Things to read and watch before visiting Japan

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Mixed media for the budding Japanese aficionado.

Japan is a cultural hotbed, where a way of life has been sharpened and honed into an enrapturing curriculum of art, food and custom. To the history buffs amongst us, this is of no surprise, considering from 1603 to 1867 it didn’t let anyone in or out of the country. This has made Japan fascinating to us in the west, as their way is so very different to ours.

The Japanese way is so deeply ingrained that it makes artistic expression unique, and quick to bloom and innovate. Since opening its doors over 150 years ago, Japan has pioneered some of the best art the world has seen.

It’s often the various pieces of media we consume that inspire us to visit somewhere, and Japan is no different. From the beauty of anime to small form documentaries, we’ve put together a list of some of our and our communities’ favourite bits of Japanese content that you can enjoy before, during, or after your holiday to Japan. Think of it as a conversation starter!

Streaming now — Shōgun

How FX's 'Shōgun' Miniseries Made It Through A Decade Of Setbacks

A classic retold — FX’s Shōgun, now streaming on Disney+ (UK) & Hulu (US)

Adapting the classic novel by James Clavell, FX’s new show is currently streaming on Disney +, already to rave reviews. For nearly 50 years, Shōgun, has captivated readers — showcasing Edo-period Japan through the lense of Anjin-san, a shipwrecked Englishman, who became a trusted advisor to Lord Tokugawa.

With vivid descriptions of Japan’s unique customs, cultures, and the psyche that influenced the Tokugawa Shogunate’s formation, Shōgun has fascinated generations of Western readers.

Now the new series hopes to continue the fascination with Japanese culture, and expose a new crop of people to the wonders and intricacies of the era of the Shōgun.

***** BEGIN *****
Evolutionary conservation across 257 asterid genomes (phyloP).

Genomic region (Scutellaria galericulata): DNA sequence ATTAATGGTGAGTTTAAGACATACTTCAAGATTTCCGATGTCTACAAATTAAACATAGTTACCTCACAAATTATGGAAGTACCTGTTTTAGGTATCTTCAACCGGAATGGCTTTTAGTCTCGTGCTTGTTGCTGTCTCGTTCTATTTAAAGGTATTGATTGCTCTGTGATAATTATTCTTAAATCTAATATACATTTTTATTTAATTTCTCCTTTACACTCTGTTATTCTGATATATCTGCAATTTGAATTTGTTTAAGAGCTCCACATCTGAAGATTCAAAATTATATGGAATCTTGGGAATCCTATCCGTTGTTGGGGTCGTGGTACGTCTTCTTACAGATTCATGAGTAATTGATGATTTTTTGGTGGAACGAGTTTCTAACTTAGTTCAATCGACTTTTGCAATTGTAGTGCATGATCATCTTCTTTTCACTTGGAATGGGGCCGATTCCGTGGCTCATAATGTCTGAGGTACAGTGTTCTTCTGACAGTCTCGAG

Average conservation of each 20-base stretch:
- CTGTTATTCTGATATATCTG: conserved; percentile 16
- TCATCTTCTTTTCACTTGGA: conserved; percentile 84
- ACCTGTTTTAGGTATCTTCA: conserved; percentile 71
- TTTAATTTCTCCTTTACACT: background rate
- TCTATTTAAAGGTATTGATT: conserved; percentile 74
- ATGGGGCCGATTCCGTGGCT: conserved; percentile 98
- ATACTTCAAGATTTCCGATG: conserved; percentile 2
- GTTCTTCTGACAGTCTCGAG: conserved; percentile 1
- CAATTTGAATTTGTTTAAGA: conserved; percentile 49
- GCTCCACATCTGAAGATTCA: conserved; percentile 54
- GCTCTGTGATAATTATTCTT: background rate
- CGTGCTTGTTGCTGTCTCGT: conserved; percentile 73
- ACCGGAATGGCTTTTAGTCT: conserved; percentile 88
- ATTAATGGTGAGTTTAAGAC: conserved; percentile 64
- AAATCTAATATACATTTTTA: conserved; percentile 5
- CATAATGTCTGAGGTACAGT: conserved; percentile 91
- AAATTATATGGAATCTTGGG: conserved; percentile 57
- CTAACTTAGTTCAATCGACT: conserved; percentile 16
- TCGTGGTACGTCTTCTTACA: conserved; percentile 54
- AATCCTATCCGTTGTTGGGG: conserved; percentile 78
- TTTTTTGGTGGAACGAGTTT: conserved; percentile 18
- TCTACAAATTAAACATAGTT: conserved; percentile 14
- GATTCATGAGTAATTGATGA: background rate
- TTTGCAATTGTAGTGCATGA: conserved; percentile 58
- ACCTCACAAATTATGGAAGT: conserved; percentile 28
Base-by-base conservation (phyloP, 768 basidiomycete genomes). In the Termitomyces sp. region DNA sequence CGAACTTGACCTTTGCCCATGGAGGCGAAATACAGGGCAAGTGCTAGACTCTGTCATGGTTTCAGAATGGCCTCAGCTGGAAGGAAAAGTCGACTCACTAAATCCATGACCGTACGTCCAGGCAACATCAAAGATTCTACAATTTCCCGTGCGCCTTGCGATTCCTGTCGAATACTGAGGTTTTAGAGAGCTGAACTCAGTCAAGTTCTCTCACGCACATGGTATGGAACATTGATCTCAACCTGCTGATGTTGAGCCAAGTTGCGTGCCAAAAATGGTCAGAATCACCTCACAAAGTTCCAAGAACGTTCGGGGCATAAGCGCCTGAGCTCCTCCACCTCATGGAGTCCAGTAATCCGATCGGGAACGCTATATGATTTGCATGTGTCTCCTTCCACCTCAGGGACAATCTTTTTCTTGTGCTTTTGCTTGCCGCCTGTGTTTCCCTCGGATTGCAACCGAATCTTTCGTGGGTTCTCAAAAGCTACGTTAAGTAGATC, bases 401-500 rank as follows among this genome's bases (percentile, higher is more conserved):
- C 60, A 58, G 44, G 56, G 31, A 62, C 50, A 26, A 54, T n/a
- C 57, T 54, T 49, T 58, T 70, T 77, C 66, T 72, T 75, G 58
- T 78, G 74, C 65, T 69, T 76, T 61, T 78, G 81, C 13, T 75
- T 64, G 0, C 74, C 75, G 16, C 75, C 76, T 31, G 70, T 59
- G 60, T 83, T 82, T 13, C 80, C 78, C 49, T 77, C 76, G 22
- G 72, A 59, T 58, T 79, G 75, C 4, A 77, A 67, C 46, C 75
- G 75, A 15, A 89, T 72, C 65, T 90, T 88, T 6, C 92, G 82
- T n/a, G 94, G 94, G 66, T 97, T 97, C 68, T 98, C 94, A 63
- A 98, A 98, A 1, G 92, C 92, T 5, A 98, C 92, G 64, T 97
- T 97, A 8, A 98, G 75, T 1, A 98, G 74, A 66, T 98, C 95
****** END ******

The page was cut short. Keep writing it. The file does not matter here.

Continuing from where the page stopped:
For related trips you can take, more show information, and an interactive map(!) we’ve created a Shogun-hub. If you’re watching the show, you won’t want to miss our take.

The classics

Legendary cultural cornerstones of Japanese history.

The way of the samurai – The Book of the Five Rings.

Miyamoto Mushashi — The Book of the Five Rings — 1645 📚

Transcending art (both martial and calligraphical) and culture, on face value, this book is just about how to wield a sword. But look closer and you find one of the most significant pieces of Japanese canon, written by arguably its greatest ever swordsman.

The story goes that, Miyamoto Musashi (born Shinmen Bennosuke), an undefeated swordsman (61 victorious duels) from the Harima Province, retreated to Reigandō (a cave, west of Kumamoto) to write about his life in great detail. Split into five ‘books’, The Book of the Five Rings is as much a meditation as it is actual guidance.

For many, holding a sword isn’t something they aspire to do, so treat this book as you would an abstract painting. Don’t try to understand it straight away, and you’ll find yourself thinking about it long after you’ve put it down.

You can purchase The Book of the Five Rings on Amazon.

Charming, larger than life characters – My Neighbour Totoro.

My Neighbour Totoro – Studio Ghibli – 🎥

All of Hayao Miyazaki’s work as head of Japanese animation studio Studio Ghibli deserves a place on this list. His legacy on the art form is unprecedented. But by far the most charming of all the work, in our view, is 1988’s My Neighbour Totoro.

Quite simply, there hasn’t been a more beautiful portrayal of the innocence of childhood put to screen. It leaves you feeling hopeful and excited for your next adventure. It presents Japan as a mystical and verdant wonderland, ripe for dreaming and play. If you haven’t ever tried a Studio Ghibli film, or aren’t sure what anime is all about, this is where to start.

My Neighbour Totoro is streaming on Netflix (UK). For avid fans, we often take travellers to the Ghibli Museum in Tokyo. This is a small venue, so tickets are often in high demand and subject to change. If you’re already in the process of booking with us, speak to your travel consultant about availability.

The Tale of Genji — Murasaki Shikibu — eleventh century 📚

Widely regarded as the world’s first ever novel, Murasaki Shikibu’s The Tale of Genji is a snapshot of courtly life in medieval Japan. Following the life of Genji, the shining prince, this book is a true epic. With a storyline you expect from such fare — full of romances, scandals and the politics of stately homes — this is a must for anyone who loves historical fiction.

The Tale of Genji is available for purchase on Amazon.

Cinematic legend — Harakiri.

Harakiri — Masaki Kobayashi – 1962 🎥